Very cool. All right. So on that is Principle number one. So I’m going to actually dive into principal asked us to dive into Principle number two, which is the best people. And I love your equation, which is talent times culture equals profits. And not only is that powerful, but it is absolutely true in every case, and what are the best ways to motivate talented people who might not be okay, the number one way to motivate talented people were to, there’s two. One is if you’ve got a close relationship with them is to understand what motivates them in their own lives, what’s important to them, and then find a way to tie their job together with something that’s extremely important to them personally. But here’s the big one. We’re seeing a lot, especially with all the millennials moving into the workforce. And I was I was at NASA Last week with their top 50 directors. And we were all saying, you know, I, when I think of millennials, I think I like teenagers doing this. Millennials, the oldest ones are 37 now. And then I looked at NASA and said, by 2025 70% of the people here are going to be millennials. And for them a major driver is purpose. I want to know that what I do makes a difference in the world, that we are uplifting a noble purpose. And I feel good about being part of something really important that makes a difference in people’s lives and in the world. So purpose is a huge motivator. And some companies that’s easy. I mean, if I work at, let’s just say Medtronic that makes pacemakers. It’s pretty easy to tie my work together with keeping people alive. It’s a little bit harder if you make you know, ball bearings or or something else. So if the company doesn’t do things that are super purposeful, maybe they do it in their community. So our company is not that you know, we make envelopes. Whatever. But we also raised more money for the breast cancer, or walk than anybody else, or we’re very, very tight into the Ronald McDonald House or the children’s hospital or whatever it is. So my job might be menial. But what our company does is meaningful, and I get to play a role in that. Mm hmm.

14:17 

Yeah, that’s fantastic.

14:20 

We have obviously a war on talent going on right now with the super low unemployment rate that we have. What? What things would you recommend your business clients to do that allow them to attract the very best talent they can afford?

14:38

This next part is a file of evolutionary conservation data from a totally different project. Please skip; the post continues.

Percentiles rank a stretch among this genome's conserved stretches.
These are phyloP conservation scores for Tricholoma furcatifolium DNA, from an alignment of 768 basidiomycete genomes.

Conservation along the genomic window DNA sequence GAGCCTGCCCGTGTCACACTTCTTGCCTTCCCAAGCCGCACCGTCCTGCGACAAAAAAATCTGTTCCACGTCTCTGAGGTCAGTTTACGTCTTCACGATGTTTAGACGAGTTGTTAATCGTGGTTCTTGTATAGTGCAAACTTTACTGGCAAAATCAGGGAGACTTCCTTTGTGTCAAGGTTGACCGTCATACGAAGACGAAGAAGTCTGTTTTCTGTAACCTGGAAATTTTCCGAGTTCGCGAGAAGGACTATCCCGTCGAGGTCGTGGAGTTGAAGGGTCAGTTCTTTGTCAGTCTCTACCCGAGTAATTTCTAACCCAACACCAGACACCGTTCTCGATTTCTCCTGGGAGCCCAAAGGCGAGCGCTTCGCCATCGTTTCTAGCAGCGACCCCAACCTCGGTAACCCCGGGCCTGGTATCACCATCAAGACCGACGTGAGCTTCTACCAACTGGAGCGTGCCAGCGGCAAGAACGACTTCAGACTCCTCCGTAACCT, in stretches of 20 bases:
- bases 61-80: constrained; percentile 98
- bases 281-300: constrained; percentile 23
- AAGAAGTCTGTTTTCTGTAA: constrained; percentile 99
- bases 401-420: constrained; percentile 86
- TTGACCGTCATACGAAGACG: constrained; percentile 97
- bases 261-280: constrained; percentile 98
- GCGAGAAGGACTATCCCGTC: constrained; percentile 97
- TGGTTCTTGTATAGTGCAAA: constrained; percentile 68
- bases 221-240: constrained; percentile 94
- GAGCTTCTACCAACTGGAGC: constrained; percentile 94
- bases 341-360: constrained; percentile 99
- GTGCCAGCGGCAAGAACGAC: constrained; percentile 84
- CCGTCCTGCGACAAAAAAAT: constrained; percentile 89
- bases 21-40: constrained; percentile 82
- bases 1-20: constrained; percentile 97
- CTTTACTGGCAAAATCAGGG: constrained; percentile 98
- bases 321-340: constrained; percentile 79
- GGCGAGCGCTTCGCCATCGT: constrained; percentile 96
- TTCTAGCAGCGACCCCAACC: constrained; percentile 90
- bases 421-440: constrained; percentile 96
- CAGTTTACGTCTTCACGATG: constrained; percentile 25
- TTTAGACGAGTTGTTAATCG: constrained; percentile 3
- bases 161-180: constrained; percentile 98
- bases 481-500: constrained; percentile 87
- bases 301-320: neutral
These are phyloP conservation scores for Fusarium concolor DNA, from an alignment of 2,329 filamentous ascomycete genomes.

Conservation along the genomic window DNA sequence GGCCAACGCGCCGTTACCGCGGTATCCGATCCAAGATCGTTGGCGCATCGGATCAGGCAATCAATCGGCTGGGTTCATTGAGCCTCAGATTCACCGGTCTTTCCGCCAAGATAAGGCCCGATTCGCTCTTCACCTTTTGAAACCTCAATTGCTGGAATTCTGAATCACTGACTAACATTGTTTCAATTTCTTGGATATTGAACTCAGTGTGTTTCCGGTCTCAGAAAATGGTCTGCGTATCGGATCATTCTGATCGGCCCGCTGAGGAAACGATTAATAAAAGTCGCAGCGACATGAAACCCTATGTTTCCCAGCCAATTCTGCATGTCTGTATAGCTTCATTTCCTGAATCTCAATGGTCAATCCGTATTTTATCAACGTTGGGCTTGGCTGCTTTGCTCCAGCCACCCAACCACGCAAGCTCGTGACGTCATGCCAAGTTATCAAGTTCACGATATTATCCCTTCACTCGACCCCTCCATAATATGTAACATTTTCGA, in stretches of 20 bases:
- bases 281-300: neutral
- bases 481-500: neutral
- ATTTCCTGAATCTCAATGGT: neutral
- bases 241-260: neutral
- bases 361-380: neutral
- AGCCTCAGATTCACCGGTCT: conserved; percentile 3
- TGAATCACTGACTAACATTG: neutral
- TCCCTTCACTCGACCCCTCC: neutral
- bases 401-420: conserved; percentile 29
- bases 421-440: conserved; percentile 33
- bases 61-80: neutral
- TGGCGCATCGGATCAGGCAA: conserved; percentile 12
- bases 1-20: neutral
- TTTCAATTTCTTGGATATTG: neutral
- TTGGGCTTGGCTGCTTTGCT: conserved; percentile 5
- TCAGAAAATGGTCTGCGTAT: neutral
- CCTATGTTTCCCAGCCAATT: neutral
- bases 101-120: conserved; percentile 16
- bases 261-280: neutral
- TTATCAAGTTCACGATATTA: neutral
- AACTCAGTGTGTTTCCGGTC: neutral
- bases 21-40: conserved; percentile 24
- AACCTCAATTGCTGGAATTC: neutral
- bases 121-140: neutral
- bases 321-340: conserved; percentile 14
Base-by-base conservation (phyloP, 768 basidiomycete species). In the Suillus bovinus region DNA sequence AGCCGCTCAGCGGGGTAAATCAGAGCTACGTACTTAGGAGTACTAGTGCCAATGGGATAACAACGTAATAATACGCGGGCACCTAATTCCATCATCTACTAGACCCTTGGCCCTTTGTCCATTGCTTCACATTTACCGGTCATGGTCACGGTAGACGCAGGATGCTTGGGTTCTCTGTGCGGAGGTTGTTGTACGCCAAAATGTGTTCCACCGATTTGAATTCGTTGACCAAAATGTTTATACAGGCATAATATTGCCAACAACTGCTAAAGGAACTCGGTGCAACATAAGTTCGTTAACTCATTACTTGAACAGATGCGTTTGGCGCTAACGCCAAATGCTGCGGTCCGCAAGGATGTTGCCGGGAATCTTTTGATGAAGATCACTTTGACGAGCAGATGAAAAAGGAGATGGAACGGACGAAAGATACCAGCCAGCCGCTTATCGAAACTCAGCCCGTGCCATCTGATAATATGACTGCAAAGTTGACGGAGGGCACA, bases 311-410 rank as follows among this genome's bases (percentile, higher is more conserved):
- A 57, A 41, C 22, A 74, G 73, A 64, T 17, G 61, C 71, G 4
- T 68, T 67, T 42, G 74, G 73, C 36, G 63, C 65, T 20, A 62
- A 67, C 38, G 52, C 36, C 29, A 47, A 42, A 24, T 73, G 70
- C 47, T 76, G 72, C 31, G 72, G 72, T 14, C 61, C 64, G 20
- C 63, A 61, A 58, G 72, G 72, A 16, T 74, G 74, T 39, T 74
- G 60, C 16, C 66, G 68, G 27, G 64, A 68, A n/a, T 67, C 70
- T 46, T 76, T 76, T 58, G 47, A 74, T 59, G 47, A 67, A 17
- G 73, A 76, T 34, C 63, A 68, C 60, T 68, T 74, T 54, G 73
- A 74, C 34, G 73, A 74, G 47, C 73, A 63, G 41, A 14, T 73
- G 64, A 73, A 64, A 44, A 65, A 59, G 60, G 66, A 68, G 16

I absolutely think this is a great question. I did a research project on this a couple years ago, it’s still continuing. But I reached out to more than 10,000 high potential employees and companies around the world from small companies up again until apple and IBM and Microsoft and I went to their very best employees. These are what I call basically voluntary employees. They’re so good. What they do that they come back to work not because they have to be because they want to. Because if they didn’t like where they work and they quit, they’d have a job at the competition the next day. So they are that talent that everybody wants. So I asked them, then why do you work where you work? And they say six key things. And here they are. Number one was fair paid, as you said, reasonable, as long as you’re 10% above or below what they would make to do the same job someplace else. Then pay goes off the table. If you get parody on paid pay is no longer a major motivator. The next one was meaningful, challenging work, what you just said purpose, something that motivates me to make a difference. So meaningful, challenging work. Next one was cool colleagues. A players only want to play with other a player sorry, if I’m really good. I want to be around other people that challenge me and lift me up. The opposite is if you take someone who’s talented and put them on a team with mediocre people, one of two things happens either they drop their performance or they get frustrated and lead. So we’ve got a reasonable pay fair pay challenging Cool colleagues. Next one is winning culture. As we said, talent, culture culture is to me, when you put culture and talent together, the two things that can either make or break a company you want to see really make a big impact on a company, improve their culture, want to drive a company into bankruptcy, dysfunctional culture, it’s pretty straightforward. So winning culture, and then the last two, I think, are really cool. Number five is personal and professional growth, personal growth, my company’s investing in me I get sent, seminars, training as a coach. But I know that I’m smarter at the end of the month than I was at the beginning and my company is, is investing in me to get better. professional growth says I can look up and see a place for myself in this company five to seven years from today. And if you hire somebody who’s smart talent and they’re not growing, then I’ll learn anything new and they look at me. I don’t really see a career path for me here. They’re gone immediately. Then the last one, which is actually the first one single most important thing by far was I work for a leader trust, respect and admire. Yeah, 80% of people who quit their job don’t quit the job, don’t quit the hours don’t quit the page don’t quit the workload, what do they quit their idiot boss? Right. What we also just learned is the single biggest factor that attracts and keep stop talent is great leadership.